- Argentina’s Alberto Fernández will need to be bold in aligning macroeconomic policy and market incentives with the preservation and sustainable use of its natural capital
- Fernández’s public support for his response to the novel coronavirus will give him the space to act boldly in macroeconomic policy, which should be tied to Argentina’s international climate commitments and promote sustainable development opportunities
- ESG investors can play a positive role in a renewable energy market with much opportunity
Argentina's Natural Capital Opportunity
Argentina sits at a fork in the road. While the coming weeks of negotiations over the restructuring of $66 billion of its sovereign debt will be tense as all stakeholders possess an interest in seeing the third largest economy in Latin America back on its feet.
The government’s initial proposal seeks to delay payments on debt until 2023. Interest rates on new bonds would start near zero, but ultimately rise to 2.33 percent. There would be a 5 percent haircut on principal, roughly $3.6 billion, while the main savings would come from the reduction of interest obligations, totaling nearly $38 billion.
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Bondholders are not supporting the offer, but Argentina’s decision to skip its April 22 interest payments totaling $500 million on three bonds may encourage all parties to reach a deal by the end of the grace period on May 22.
Certainly, the task is formidable.
A Distressed Country
Argentina’s new president Alberto Fernández, a law professor and a social democrat, inherited a distressed country in December 2019. GDP over his predecessor Mauricio Macri’s term (2015-2019) fell 3.4 percent, its central government debt increased by 42 percent, inflation totaled 240 percent, and poverty grew to nearly 40 percent with almost 15 percent of children living in poor households. Government projections suggest that poverty could rise to 50 percent by the time the COVID-19 pandemic subsides.[i]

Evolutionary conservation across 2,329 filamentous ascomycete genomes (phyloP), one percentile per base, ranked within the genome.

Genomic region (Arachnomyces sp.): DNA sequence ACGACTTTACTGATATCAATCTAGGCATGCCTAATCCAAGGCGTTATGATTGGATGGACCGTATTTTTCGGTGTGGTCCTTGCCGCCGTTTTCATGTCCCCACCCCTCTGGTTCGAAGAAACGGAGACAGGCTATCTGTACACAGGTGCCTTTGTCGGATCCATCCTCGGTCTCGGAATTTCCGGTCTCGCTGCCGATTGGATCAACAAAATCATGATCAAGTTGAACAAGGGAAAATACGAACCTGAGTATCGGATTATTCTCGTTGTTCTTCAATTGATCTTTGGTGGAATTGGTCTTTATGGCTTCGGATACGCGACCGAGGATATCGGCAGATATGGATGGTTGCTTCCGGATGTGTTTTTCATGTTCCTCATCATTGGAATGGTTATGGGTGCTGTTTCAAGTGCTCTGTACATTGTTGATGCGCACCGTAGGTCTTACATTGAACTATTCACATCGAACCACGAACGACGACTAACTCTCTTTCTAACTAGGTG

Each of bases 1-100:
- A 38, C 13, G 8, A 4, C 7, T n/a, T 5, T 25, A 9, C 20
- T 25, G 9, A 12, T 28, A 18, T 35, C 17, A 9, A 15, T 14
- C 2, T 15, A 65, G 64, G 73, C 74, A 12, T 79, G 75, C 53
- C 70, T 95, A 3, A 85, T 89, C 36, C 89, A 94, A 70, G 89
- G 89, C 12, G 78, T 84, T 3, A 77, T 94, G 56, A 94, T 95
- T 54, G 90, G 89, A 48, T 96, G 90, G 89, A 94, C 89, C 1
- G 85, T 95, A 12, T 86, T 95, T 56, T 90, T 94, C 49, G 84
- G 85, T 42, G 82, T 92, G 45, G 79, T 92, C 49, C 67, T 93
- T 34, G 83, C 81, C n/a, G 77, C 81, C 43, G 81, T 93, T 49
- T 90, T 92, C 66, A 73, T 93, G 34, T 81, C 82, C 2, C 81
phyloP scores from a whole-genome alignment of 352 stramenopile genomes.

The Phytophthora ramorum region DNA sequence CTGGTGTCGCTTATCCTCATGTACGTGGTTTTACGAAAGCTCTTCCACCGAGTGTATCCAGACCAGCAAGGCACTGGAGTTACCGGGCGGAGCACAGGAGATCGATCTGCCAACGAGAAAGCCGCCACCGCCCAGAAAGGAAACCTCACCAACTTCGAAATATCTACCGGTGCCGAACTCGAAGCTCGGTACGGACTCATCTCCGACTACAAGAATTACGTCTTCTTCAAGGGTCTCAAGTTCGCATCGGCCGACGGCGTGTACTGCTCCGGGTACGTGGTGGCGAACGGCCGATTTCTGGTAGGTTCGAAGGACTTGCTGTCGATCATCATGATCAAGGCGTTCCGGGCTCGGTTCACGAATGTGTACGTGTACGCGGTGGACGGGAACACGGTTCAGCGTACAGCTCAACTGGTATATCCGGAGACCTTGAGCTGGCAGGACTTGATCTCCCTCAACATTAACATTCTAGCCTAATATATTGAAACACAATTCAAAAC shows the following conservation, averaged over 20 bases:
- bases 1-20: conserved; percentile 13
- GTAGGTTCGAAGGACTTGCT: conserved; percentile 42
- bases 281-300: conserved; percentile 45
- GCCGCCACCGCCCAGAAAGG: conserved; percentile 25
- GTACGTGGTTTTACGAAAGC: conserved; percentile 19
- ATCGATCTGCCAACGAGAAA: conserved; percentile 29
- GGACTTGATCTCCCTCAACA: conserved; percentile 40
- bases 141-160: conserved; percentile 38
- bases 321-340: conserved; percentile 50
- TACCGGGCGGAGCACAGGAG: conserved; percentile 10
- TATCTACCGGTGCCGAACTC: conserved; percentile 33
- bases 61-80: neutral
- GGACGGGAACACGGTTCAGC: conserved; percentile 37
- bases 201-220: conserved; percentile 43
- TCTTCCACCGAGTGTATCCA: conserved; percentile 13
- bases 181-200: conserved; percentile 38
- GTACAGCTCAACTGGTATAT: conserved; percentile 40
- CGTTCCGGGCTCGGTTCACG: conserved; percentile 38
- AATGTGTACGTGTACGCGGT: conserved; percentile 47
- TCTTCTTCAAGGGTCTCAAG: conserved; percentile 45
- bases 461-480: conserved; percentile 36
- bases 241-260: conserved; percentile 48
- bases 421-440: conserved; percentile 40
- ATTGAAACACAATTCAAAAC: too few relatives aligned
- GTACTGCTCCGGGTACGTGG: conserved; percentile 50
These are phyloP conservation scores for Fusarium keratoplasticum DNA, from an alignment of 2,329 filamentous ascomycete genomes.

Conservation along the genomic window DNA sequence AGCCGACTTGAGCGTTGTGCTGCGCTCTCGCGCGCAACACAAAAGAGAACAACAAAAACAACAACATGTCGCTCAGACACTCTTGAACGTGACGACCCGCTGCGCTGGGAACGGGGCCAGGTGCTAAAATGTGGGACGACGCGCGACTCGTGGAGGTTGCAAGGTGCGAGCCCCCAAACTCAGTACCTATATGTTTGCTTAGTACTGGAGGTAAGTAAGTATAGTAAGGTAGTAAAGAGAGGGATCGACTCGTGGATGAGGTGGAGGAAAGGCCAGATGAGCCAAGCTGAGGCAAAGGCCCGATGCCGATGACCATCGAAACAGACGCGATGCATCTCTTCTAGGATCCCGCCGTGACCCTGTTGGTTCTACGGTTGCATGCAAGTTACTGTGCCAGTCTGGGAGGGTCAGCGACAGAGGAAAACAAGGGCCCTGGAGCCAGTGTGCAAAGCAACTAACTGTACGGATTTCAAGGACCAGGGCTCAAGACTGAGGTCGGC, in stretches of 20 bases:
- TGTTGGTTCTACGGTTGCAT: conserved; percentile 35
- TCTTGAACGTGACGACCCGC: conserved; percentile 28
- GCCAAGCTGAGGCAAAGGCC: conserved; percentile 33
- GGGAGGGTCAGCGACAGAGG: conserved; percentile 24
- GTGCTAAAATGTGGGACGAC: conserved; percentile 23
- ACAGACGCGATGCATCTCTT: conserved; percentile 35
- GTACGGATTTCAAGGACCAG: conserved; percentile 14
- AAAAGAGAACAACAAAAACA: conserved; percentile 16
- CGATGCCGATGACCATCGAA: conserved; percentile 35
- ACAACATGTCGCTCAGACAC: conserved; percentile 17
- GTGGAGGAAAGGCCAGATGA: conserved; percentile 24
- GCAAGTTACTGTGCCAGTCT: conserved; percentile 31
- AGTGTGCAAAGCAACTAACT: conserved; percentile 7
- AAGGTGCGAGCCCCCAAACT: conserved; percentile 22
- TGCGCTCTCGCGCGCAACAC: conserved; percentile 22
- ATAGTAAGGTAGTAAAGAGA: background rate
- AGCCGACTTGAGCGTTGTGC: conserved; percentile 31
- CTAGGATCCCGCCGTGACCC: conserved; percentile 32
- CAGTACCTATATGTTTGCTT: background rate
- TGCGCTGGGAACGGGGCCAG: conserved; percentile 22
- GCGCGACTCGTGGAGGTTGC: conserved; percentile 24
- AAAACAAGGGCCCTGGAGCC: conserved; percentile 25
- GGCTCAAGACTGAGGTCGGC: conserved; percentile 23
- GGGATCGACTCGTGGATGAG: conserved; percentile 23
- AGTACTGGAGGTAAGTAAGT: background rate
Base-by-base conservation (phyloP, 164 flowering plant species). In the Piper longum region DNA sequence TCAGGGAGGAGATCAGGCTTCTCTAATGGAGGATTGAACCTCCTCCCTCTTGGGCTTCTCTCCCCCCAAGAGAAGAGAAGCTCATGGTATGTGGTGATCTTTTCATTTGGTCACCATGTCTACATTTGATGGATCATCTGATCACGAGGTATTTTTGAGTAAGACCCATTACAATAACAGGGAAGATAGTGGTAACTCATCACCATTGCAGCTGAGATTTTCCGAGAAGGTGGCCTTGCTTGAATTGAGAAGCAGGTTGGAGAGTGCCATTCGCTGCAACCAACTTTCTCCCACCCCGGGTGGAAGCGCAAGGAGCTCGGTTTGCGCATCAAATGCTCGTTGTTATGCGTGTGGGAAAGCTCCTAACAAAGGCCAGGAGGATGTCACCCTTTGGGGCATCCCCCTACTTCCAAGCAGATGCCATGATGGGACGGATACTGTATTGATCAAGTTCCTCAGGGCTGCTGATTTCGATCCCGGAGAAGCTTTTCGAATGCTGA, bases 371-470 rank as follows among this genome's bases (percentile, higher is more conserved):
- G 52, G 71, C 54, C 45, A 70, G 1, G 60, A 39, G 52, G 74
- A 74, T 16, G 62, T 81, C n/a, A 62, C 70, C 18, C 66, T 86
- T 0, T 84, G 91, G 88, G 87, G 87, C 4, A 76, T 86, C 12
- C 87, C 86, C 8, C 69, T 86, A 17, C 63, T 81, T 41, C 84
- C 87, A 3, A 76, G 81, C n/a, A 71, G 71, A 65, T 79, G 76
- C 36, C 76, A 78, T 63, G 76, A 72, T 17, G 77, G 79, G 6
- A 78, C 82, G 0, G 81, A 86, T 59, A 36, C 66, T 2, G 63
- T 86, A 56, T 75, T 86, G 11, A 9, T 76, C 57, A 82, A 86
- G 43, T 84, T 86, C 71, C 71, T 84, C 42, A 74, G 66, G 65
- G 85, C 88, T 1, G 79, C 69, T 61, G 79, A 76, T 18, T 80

Yet, Argentina may have a once-in-a-generation opportunity to revisit what equity, well-being, and access to public goods actually means.
As the historian Ernesto Semán asserts, “Argentina will emerge from the pandemic infinitely poorer and more unequal than when it entered. But it is also likely that it will come out with more political resources than before to discuss how to deal with that cataclysm.”[ii]
Alberto Fernández will need to be bold in aligning macroeconomic policy, economic development, and market incentives with the preservation and sustainable use of its natural capital. Argentina should issue green sovereign bonds to finance this investment in its long-term economic stability and development.
Financing Argentina's Sovereign Debt
Fernández has already demonstrated his willingness to act with conviction. He initiated a national quarantine on March 20 which has limited the devastation of the novel coronavirus. His approval ratings hover at 70 percent.
He has the political capital to act and align natural capital with sovereign health to benefit the citizens of Argentina while improving investors’ interest in financing Argentina’s sovereign debt.
In practice, his administration will need to continue some programs started during the Macri administration, in particular renewable energy, and to implement zero-deforestation policies and offer incentives for yield increases via sustainable intensification.[iii]
Fernández’s agrarian policy must balance short-term needs with medium- and long-term sustainable eventualities.
The Most Natural-Capital-Dependent Nation
Of the G20, Argentina is the most natural-capital-dependent nation, with its agricultural sector accounting for 60 percent of exports. Argentina’s agricultural sector is a key destination for sustainable finance and a critical source for earning US dollars.[iv] Yet, without implementing, monitoring, and enforcing laws and policies that protect and develop the country’s natural capital, Argentina stands to suffer greater economic instability and environmental degradation.[v]